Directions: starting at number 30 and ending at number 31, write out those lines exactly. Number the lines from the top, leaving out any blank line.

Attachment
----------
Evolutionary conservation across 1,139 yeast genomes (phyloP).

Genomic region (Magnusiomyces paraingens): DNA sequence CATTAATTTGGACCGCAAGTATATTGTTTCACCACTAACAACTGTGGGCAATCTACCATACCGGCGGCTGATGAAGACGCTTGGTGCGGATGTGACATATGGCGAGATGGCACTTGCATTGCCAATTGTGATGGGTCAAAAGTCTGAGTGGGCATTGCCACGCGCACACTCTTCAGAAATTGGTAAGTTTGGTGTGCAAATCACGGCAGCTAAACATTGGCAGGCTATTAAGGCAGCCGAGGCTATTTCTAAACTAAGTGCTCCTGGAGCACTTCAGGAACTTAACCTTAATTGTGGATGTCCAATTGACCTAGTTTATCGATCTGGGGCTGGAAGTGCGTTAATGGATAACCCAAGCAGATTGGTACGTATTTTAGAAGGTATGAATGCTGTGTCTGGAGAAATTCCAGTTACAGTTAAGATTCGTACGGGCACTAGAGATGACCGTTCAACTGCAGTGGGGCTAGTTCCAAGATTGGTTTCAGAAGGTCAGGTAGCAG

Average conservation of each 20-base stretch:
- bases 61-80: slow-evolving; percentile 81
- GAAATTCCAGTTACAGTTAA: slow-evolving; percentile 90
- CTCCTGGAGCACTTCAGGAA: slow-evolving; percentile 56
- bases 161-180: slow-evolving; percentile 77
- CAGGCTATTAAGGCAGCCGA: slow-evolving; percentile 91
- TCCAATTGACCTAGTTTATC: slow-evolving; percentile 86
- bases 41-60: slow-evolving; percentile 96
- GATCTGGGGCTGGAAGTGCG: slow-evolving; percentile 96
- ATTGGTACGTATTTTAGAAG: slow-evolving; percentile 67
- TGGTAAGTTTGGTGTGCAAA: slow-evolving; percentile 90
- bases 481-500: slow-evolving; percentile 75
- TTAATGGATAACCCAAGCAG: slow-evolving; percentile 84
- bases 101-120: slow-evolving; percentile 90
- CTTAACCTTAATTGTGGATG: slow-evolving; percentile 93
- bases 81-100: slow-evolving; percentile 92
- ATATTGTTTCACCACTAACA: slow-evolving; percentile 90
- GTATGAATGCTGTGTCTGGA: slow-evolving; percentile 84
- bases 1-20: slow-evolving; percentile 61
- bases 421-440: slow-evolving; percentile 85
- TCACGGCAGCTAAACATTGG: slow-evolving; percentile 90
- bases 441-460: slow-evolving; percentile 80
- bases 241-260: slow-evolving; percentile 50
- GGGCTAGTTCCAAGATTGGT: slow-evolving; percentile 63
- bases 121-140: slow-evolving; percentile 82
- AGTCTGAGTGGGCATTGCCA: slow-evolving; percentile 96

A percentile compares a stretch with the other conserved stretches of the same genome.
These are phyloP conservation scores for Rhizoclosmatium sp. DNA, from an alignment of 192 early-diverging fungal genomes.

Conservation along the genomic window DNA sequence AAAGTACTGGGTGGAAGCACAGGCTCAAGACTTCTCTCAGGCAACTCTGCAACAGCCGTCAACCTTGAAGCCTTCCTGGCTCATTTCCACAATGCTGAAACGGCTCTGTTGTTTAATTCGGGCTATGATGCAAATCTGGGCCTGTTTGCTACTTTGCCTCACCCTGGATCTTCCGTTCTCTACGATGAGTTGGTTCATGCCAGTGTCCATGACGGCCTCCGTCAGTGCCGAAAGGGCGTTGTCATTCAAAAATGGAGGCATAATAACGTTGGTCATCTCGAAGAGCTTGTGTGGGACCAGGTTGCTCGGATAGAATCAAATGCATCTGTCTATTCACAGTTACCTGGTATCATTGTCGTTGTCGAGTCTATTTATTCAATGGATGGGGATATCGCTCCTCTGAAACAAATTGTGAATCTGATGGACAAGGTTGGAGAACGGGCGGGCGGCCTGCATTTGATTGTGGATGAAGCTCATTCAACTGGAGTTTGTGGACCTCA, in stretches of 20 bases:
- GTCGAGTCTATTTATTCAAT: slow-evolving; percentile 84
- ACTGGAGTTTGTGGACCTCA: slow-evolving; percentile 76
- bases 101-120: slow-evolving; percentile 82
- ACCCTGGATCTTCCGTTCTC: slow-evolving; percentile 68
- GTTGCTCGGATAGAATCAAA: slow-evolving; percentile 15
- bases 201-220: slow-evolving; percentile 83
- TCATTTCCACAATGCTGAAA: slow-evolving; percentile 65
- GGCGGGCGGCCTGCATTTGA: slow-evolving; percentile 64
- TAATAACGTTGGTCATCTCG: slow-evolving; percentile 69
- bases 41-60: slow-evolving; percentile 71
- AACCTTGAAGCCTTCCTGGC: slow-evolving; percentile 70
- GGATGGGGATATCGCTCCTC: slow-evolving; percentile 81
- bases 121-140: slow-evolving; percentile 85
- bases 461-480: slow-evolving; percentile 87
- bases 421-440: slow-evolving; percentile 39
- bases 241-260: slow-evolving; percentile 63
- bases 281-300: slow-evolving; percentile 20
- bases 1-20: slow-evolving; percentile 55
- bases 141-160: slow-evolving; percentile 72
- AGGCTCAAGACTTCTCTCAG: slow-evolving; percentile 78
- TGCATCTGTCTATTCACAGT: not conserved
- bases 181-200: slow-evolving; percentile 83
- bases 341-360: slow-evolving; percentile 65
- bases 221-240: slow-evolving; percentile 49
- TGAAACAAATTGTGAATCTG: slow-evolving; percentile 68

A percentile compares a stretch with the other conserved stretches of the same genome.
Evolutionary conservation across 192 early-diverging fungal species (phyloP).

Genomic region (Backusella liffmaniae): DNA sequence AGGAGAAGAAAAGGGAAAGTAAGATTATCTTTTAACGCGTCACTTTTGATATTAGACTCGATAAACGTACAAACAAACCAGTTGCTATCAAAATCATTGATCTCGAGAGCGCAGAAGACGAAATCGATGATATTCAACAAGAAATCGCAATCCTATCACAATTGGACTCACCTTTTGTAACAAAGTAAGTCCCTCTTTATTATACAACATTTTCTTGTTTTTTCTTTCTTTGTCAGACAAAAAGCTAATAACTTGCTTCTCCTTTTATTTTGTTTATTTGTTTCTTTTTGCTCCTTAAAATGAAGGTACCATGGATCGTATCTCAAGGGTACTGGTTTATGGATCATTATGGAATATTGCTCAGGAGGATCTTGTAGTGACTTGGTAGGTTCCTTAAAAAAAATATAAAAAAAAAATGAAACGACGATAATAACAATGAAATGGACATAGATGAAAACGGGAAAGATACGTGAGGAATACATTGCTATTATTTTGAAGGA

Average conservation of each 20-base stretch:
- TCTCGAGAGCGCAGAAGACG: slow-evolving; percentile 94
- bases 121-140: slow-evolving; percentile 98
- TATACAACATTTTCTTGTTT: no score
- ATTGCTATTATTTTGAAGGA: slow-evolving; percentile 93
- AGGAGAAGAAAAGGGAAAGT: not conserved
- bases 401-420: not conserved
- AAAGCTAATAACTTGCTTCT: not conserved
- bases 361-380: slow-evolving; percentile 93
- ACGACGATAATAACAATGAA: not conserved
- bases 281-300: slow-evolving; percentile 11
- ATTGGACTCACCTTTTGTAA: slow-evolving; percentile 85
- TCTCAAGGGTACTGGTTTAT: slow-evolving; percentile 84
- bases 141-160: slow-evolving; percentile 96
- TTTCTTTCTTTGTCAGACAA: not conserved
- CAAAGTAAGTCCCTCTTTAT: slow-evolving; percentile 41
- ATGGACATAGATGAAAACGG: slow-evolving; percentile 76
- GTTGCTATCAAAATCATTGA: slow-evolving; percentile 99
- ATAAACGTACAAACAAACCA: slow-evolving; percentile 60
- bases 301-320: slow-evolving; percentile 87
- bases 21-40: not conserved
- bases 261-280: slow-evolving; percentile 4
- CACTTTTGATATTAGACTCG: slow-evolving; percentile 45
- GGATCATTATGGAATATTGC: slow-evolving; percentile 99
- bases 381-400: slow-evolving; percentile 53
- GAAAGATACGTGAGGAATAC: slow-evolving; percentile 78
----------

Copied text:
These are phyloP conservation scores for Rhizoclosmatium sp. DNA, from an alignment of 192 early-diverging fungal genomes.

Conservation along the genomic window DNA sequence AAAGTACTGGGTGGAAGCACAGGCTCAAGACTTCTCTCAGGCAACTCTGCAACAGCCGTCAACCTTGAAGCCTTCCTGGCTCATTTCCACAATGCTGAAACGGCTCTGTTGTTTAATTCGGGCTATGATGCAAATCTGGGCCTGTTTGCTACTTTGCCTCACCCTGGATCTTCCGTTCTCTACGATGAGTTGGTTCATGCCAGTGTCCATGACGGCCTCCGTCAGTGCCGAAAGGGCGTTGTCATTCAAAAATGGAGGCATAATAACGTTGGTCATCTCGAAGAGCTTGTGTGGGACCAGGTTGCTCGGATAGAATCAAATGCATCTGTCTATTCACAGTTACCTGGTATCATTGTCGTTGTCGAGTCTATTTATTCAATGGATGGGGATATCGCTCCTCTGAAACAAATTGTGAATCTGATGGACAAGGTTGGAGAACGGGCGGGCGGCCTGCATTTGATTGTGGATGAAGCTCATTCAACTGGAGTTTGTGGACCTCA, in stretches of 20 bases: